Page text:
BV responses to SEC call for unification reflect . . . disunity?

BVWireIssue #112-1
January 4, 2012

Predictably, members of the BV community have started to respond to the SEC’s deputy chief accountant Paul Beswick’s recent published remarks critiquing the valuation profession for lack of a “unified voice” and unified standards. Beswick’s position “sounds eerily reminiscent of what I wrote in the ASA BV E-Letter in Oct. 2008,” writes Bill Quackenbush (Advent Valuation):

The fragmentation of our profession has created internal politics that no one else really cares about and obfuscates our ability as a profession to speak with any credibility. The SEC and Congress have already looked at the business appraisal community askance, mostly because they desire our input and we cannot speak with one voice. We should do some serious soul-searching as a profession and figure out how to effectively participate and lead in this forum rather than, at best, be regulated and, at worst, be marginalized out of relevance.

Similarly, Mark Krickovich (MK Appraisal Group) writes that the “BV community has created some of its own problem,” for instance, by tolerating the issuance of “free” credentials or those that don’t require substantial testing and oversight. At the same time, “don't forget how the SEC [and the] FASB . . . chose to ignore an entire body of BV knowledge and court-case precedent in favor of a creating their own standard, which, in the end, is very similar to FMV,” Krickovich writes. In its tighter review of third party valuation reports, ostensibly for lack of detailed assumptions and support, “I also know that the [regulators] and audit community are attempting . . . to create a ‘Narrow Band of Assumptions’ that all appraisers completing FV must follow.” This trend toward standardization “may turn out to be the best course for the public investor community, but it does require a different mindset, I think.”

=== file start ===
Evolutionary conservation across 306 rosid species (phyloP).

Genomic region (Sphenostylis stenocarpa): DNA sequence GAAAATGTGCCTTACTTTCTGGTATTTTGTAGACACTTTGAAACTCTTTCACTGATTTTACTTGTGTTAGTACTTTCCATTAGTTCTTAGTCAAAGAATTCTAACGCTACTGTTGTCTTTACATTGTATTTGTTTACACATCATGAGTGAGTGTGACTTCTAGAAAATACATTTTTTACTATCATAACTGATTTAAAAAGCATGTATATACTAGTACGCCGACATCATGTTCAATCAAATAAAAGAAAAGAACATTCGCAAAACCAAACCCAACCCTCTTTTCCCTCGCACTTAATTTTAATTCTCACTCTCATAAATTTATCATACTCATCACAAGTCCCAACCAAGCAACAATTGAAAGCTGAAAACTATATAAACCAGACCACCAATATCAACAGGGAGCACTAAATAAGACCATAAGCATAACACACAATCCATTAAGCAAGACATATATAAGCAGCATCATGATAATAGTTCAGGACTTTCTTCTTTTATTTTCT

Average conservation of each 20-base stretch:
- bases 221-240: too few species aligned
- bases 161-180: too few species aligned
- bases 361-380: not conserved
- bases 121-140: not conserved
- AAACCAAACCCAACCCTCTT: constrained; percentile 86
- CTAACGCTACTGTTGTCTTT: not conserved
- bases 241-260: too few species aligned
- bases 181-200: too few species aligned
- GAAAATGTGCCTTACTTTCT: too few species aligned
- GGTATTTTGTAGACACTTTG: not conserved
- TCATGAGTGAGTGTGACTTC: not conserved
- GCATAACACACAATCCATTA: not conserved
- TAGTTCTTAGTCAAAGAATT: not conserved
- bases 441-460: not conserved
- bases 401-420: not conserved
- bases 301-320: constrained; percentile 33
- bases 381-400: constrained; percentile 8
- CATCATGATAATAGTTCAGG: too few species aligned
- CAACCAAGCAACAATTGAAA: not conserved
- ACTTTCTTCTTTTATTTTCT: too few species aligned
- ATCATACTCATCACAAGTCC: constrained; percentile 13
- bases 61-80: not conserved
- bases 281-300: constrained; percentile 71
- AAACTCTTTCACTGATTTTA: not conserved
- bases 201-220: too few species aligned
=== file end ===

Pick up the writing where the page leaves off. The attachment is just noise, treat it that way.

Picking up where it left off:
As past chair of the Executive Advisory Board of NACVA, the Texas Society of CPAs’ Business Valuation, Forensics and Litigation Services Committee, and the AICPA’s Accredited in Business Valuation Review Course Task Force, “I can attest that there was a comprehensive, well-organized ‘fair disciplinary mechanism’ in place at [all organizations],” writes Paul French (Lain Faulkner & Co.), who sums up the current state of the profession as follows:

  • Years ago there was very little substantive differences between the various standards, and the differences are growing smaller year by year.
  • There are multiple “fair disciplinary mechanisms” to encourage proper behavior and enforce the rules of the profession in the public interest.
  • Moving the bell curve [on the quality of BV professionals and practices] “takes time and will be a process of continuing improvement,” French says, “as the profession continues to add and vet new tools and techniques.”  

Linda Trugman, current chair of the ASA BV Committee, writes in her most recent monthly update to members that the ASA will “continue to monitor the situation.”

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